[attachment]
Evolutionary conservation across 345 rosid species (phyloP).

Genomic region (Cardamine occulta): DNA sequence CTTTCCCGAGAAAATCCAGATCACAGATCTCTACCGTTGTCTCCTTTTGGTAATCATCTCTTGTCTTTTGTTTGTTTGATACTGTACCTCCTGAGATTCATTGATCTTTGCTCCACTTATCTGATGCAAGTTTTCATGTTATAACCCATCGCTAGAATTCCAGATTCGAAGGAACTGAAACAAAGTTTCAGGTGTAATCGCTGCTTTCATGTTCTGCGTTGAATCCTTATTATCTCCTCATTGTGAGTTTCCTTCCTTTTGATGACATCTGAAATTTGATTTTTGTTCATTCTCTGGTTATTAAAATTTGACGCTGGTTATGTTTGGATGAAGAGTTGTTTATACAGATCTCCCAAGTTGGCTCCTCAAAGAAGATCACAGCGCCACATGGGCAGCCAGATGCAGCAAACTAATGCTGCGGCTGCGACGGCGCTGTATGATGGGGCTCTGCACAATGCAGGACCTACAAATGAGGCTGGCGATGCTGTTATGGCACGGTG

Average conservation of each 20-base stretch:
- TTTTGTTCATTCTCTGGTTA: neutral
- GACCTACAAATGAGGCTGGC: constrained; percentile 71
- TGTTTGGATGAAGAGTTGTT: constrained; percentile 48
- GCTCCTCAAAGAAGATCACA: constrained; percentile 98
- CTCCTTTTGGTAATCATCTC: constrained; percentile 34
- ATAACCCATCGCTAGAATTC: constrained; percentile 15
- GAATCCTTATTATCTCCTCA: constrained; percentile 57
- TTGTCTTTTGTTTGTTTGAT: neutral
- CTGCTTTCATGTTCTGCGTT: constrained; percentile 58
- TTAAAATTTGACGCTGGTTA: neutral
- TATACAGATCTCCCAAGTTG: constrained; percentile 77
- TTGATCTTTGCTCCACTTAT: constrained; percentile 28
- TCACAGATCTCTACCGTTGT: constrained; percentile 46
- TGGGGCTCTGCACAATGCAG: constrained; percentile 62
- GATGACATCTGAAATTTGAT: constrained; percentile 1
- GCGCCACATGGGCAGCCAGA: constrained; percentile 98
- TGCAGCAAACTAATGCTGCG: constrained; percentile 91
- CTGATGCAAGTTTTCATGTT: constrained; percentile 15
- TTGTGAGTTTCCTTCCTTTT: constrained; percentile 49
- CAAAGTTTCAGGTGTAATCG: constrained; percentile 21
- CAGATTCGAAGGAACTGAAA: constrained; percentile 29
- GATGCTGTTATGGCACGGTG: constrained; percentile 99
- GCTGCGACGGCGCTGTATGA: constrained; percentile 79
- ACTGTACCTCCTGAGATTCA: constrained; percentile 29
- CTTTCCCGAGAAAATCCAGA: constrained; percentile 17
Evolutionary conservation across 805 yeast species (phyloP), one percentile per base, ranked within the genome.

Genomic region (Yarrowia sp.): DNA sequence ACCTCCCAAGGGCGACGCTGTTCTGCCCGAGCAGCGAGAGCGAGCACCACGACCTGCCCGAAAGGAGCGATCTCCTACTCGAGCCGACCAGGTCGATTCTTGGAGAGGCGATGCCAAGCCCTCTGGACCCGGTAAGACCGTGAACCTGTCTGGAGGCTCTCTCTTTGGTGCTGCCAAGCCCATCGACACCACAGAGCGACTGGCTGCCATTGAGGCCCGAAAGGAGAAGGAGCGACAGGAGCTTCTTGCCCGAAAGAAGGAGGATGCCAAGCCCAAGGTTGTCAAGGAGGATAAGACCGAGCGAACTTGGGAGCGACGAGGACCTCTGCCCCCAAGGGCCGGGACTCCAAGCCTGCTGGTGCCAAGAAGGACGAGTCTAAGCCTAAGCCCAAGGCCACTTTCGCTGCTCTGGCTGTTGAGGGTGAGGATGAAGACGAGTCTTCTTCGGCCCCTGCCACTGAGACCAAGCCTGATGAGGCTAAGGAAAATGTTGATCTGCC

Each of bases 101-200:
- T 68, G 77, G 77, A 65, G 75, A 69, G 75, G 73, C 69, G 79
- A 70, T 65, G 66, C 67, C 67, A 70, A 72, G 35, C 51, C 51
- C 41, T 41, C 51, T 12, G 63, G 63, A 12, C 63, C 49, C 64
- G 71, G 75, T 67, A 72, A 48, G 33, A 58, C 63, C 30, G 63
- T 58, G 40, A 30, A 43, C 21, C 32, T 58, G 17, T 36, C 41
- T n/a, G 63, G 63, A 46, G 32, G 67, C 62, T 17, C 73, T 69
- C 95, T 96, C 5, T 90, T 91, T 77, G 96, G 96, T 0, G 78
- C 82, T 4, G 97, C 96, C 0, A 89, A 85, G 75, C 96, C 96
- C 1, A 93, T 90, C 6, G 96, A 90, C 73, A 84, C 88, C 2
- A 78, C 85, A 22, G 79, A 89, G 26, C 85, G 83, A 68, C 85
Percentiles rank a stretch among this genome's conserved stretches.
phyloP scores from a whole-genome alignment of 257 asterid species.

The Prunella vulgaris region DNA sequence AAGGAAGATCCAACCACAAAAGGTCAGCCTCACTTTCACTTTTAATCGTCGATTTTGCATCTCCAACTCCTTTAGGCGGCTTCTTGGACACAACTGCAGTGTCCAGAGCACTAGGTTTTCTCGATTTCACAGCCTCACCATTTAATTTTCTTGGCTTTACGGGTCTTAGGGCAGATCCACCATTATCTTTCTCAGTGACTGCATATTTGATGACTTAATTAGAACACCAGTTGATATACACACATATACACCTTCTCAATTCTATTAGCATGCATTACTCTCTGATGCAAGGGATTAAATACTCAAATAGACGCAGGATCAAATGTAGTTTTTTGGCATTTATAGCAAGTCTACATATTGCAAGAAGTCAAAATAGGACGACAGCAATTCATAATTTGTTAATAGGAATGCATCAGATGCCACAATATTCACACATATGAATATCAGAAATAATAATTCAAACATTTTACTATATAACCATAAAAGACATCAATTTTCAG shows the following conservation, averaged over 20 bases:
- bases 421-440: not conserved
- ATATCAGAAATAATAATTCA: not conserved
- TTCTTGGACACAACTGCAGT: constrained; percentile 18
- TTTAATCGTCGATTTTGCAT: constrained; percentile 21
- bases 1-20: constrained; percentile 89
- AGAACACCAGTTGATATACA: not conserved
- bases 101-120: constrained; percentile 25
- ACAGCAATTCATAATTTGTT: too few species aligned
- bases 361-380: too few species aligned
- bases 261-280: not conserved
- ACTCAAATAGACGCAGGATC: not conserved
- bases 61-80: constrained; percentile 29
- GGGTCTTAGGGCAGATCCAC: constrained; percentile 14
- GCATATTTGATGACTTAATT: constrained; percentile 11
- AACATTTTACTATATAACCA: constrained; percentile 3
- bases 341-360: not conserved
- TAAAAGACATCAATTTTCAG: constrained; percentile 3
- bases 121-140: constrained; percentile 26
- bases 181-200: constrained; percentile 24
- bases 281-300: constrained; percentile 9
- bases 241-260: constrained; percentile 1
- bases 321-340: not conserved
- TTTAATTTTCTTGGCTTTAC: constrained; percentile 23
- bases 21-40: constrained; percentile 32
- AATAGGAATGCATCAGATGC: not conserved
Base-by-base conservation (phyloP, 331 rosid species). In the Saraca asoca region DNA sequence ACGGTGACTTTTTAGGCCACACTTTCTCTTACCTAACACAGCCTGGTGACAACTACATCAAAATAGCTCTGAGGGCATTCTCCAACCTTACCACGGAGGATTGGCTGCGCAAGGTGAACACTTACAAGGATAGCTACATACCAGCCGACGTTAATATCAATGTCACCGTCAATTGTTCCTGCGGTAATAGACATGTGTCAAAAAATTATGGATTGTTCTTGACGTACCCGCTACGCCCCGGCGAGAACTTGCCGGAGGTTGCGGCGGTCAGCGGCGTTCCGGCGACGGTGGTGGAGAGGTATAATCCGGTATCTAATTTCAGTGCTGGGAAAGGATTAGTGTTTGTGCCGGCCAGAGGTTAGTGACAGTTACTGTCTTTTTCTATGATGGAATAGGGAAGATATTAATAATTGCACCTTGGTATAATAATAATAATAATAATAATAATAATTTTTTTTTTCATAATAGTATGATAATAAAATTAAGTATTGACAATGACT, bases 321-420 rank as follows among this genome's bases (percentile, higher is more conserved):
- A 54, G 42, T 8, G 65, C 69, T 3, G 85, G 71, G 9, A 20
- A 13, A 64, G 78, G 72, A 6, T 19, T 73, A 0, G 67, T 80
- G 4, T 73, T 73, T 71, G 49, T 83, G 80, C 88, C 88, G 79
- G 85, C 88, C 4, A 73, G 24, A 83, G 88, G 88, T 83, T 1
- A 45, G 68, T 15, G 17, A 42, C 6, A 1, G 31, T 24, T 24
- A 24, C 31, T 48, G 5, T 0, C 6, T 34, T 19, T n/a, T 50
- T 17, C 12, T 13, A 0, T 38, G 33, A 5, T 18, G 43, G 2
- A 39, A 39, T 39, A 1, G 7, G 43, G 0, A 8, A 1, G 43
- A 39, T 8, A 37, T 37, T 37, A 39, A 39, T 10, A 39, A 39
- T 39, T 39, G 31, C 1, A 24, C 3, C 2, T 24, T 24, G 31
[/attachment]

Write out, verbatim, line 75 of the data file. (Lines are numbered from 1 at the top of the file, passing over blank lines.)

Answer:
- A 45, G 68, T 15, G 17, A 42, C 6, A 1, G 31, T 24, T 24